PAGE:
The Recording Industry Association of America (RIAA) has resumed its efforts about the liquidation of the popular video download tool youtube-dl. After unsuccessfully trying to download the project from GitHub, she is now following a German company that hosts its website, informs Android Police.
Youtube-dl has existed for almost as long as YouTube itself – the first version was released on August 8, 2006, a year and a half after the launch of what is probably today’s most popular video sharing platform. The free open source program gives users the ability to download videos and audio from YouTube and more than thousands of other sites.
Why (not) download from YouTube?
Users download from YouTube for a variety of reasons, such as backing up their own published videos, making copies in case the author deletes the video, and using people with a slow or unreliable network connection to download high-definition videos. The RIAA is only interested in the fact that users can use youtube-dl to download music.
In 2020, the American Recording Industry Association tried to get the project removed from GitHub with reference to the Copyright Act (DMCA), which, however, failed. He now puts forward virtually the same arguments in Germany. The goal is a small Uberspace web hosting provider that coincidentally hosts the youtube-dl homepage.
The international non-profit organization Digital Frontier Foundation (EFF), which deals with digital rights, warns that youtube-dl does not circumvent any protections and does not exist primarily for the purpose of copyright infringement. The RIAA claims the opposite in an effort to stop the project. The arguments are even more dubious than in 2020, because the website only serves to link to GitHub.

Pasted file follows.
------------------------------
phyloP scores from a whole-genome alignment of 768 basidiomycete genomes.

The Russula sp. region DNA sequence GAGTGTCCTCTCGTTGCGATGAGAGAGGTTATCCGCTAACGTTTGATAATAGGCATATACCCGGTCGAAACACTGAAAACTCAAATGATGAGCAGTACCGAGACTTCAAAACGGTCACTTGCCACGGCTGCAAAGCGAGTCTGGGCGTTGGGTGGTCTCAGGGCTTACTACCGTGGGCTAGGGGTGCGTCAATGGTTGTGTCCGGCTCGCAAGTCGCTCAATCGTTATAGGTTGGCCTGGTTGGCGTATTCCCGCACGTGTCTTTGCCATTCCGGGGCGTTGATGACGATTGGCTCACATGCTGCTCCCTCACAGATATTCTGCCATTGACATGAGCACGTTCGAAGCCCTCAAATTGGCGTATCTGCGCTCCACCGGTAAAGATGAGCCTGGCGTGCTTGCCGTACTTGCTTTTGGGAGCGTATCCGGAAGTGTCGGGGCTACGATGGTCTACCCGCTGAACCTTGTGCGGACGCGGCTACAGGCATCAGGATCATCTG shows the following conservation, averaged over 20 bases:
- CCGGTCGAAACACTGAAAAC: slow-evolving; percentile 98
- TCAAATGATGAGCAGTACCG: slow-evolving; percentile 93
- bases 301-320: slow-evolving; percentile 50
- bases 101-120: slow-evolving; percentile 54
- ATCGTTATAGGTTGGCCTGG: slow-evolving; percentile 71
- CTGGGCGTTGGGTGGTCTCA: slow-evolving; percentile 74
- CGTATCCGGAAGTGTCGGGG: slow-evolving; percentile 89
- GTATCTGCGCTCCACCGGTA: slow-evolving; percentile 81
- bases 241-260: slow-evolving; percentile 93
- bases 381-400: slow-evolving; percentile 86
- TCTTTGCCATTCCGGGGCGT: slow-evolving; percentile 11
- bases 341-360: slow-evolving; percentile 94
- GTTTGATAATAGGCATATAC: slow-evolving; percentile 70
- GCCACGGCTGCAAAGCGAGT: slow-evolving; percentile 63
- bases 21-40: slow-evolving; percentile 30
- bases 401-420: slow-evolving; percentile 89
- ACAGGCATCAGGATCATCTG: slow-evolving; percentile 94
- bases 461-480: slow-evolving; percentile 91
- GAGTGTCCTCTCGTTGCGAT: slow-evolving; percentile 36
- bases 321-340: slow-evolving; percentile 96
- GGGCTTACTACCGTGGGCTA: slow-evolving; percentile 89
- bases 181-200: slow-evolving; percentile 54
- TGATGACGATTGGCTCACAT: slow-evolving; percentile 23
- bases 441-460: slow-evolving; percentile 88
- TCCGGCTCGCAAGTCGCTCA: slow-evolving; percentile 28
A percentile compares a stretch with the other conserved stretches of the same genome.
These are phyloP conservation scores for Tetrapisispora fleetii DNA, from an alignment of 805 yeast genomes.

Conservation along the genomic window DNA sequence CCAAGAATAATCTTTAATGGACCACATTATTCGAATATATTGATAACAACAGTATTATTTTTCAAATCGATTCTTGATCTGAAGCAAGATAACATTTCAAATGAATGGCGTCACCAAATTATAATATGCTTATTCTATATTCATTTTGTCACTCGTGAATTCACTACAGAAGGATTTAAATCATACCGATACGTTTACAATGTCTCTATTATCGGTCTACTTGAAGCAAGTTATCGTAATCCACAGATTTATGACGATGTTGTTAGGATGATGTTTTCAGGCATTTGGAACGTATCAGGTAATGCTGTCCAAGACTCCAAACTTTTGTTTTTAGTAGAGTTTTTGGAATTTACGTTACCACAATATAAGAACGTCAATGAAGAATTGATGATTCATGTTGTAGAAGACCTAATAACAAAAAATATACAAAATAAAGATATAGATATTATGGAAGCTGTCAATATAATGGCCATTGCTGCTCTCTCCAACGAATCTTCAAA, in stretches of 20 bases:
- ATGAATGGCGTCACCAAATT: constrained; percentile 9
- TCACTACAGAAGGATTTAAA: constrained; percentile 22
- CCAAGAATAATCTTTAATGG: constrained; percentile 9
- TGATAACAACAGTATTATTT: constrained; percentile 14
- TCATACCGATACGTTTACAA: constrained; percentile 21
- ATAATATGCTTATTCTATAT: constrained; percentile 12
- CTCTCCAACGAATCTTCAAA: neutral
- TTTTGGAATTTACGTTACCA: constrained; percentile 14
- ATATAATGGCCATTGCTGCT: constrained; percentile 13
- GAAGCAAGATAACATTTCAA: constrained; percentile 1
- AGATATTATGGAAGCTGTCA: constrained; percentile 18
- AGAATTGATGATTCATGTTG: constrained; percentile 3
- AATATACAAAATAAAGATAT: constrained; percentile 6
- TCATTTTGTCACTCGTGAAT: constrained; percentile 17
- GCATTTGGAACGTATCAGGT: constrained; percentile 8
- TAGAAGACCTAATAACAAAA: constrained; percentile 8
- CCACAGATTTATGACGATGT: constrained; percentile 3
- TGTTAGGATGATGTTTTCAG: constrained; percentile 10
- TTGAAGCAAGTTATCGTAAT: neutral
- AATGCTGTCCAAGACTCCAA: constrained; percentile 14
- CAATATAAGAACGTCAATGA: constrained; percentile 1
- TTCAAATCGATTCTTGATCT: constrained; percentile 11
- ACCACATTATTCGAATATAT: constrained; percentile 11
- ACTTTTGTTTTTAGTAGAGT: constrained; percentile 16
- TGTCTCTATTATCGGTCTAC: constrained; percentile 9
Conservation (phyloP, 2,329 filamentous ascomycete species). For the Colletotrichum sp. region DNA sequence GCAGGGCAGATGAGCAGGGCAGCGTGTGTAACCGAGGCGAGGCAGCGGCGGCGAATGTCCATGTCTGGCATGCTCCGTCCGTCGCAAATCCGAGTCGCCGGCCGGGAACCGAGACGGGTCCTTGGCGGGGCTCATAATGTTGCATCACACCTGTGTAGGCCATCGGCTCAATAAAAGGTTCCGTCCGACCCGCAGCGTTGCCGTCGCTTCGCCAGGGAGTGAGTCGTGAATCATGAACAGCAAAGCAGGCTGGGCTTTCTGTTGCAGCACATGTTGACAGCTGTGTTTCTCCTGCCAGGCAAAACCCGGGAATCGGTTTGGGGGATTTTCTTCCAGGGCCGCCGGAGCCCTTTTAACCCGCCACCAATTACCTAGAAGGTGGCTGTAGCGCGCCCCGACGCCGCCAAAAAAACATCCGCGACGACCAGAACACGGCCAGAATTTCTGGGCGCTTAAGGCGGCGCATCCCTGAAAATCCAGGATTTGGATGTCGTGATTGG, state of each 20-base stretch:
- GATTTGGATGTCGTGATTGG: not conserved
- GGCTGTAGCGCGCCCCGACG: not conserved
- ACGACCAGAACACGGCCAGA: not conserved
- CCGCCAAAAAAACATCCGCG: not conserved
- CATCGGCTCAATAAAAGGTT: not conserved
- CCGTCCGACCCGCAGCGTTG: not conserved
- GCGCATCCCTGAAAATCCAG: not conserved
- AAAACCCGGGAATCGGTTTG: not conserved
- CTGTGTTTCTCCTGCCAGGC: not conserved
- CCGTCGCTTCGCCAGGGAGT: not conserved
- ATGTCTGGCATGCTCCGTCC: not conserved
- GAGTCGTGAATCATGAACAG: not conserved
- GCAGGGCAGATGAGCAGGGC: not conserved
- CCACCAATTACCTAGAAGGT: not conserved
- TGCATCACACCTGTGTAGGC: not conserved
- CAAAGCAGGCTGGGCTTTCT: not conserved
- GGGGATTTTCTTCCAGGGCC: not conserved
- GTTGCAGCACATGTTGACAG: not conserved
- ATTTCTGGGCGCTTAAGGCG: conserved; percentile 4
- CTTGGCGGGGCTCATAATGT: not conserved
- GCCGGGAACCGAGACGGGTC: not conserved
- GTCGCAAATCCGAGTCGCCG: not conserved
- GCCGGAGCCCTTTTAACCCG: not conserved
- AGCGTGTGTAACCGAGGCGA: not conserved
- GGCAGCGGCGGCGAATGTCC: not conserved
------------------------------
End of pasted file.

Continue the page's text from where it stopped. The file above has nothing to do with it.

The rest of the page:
Webhosting disobeyed, the court will decide
“Maximalists in the field of copyright they just don’t know when to stop. “After failing to try to use U.S. law to force GitHub to permanently cut off access to youtube-dl based on the theory that the tool could be used for copyright infringement, music publishers turned to German courts.” states the EFF in the introduction.
Regardless of who is right, the RIAA has a lot more money than a small German company, and these cases tend to be very costly. However, if the association hoped that Uberspace would simply fold and cancel the site, it would be disappointed.
The German Civil Rights Society will help cover the legal costs, which recently issued an opinion explaining (again) that youtube-dl does not violate DRM, and therefore Uberspace cannot be forced to download the site. So we will have to wait to see how the German courts deal with the case.